ALTOONA, BLAIR COUNTY - The sequestration in Washington hits home.
Last year, Pennsylvania received 232 million dollars in federal funding. But the stalemate in Washington may cut that by more than 11 million this year. WTAJ News found the early learning program "Head Start", is slated to take a big hit.
Head Start in Altoona is just one of the federally funded programs that are taking an immediate hit financially. 5% this fiscal year, and moving closer to 10% after that.
Head Start takes kids from high risk families and prepares them to go to kindergarten. It costs nothing to the families in need. Four year old Jordan Evans' mom Deanne says Jordan's gotten one-on-one attention to help combat his aspergers.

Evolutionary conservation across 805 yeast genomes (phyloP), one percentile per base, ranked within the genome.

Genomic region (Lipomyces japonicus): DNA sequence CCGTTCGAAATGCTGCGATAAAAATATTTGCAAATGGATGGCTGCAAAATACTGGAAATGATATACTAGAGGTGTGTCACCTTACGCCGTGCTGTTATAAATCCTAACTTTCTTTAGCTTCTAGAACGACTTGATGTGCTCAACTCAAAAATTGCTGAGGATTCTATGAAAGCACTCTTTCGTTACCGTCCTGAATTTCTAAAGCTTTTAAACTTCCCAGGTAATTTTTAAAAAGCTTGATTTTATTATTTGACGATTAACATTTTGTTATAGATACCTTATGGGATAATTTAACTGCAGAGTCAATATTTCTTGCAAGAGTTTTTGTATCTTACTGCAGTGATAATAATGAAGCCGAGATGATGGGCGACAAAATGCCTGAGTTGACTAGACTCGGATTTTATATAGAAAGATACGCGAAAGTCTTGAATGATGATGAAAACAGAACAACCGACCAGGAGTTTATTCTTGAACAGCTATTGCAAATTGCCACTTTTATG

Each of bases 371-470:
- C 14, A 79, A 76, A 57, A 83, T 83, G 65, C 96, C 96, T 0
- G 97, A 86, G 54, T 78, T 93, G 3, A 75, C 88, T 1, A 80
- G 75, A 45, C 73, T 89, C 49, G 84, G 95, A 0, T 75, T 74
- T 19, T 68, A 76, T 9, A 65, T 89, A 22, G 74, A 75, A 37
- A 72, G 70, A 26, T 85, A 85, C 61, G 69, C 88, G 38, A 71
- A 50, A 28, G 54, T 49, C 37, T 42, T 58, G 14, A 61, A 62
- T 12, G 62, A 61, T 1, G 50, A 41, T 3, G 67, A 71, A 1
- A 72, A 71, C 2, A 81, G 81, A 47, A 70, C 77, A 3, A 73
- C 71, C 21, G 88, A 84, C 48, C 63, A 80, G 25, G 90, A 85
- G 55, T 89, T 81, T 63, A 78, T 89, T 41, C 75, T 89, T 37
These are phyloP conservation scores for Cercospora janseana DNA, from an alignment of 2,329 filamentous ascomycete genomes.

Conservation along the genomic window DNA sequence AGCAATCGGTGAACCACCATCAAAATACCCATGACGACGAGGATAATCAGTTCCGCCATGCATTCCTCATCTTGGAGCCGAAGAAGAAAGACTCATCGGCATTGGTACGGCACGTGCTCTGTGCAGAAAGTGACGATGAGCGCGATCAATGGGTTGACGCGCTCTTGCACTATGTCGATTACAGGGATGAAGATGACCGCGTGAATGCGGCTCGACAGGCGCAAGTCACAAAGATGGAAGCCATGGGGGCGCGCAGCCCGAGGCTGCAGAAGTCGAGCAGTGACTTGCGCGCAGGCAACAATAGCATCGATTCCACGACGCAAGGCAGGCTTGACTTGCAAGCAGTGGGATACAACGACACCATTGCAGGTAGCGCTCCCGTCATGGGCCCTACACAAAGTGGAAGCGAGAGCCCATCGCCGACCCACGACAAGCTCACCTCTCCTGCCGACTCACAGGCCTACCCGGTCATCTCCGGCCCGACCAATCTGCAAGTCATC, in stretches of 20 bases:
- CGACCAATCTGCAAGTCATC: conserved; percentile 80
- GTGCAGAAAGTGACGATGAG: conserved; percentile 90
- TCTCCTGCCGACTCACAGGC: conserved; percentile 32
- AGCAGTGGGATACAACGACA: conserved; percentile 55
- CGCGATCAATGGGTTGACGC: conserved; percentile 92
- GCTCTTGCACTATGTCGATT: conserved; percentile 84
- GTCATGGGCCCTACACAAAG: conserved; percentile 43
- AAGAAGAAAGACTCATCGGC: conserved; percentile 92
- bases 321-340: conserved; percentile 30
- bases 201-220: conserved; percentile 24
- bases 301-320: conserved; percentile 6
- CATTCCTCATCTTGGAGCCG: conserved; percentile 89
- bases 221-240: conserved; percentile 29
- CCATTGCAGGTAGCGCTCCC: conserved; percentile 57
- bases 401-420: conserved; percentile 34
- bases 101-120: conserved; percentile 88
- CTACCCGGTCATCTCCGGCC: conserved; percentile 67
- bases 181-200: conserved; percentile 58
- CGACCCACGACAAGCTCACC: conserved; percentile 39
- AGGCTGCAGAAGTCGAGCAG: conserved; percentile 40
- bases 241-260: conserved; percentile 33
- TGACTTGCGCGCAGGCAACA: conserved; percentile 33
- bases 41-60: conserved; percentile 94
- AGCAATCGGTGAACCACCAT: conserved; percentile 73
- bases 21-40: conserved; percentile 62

"He has a hard time with social interaction. And he still does, but he's doing a lot better since he's been enrolled in Head Start."
The Altoona Head Start has served around 500 kids this year, they usually have a waiting list of 30 to 50.
Ruth Anne Akers is the Executive Director of Head Start. She has been part of early learning programs for decades. She says they help many of the kids that come in with physicals or dental work. Akers knows that facing these cuts, they'll have to shrink their class size and may cut staff.
"...If we have to cut children, realistically we're going to be taking a look at cutting staff."
Evans says as a single mom she needs Head Start. She doesn't know where Jordan would be without it.
"...Academically and socially he would be so far behind, and he would really struggle going into Kindergarten. I don't know if he'd be able to do it."
For every federal dollar invested in Head Start, the program says seven dollars gets put back into the economy because of its positive impact the children.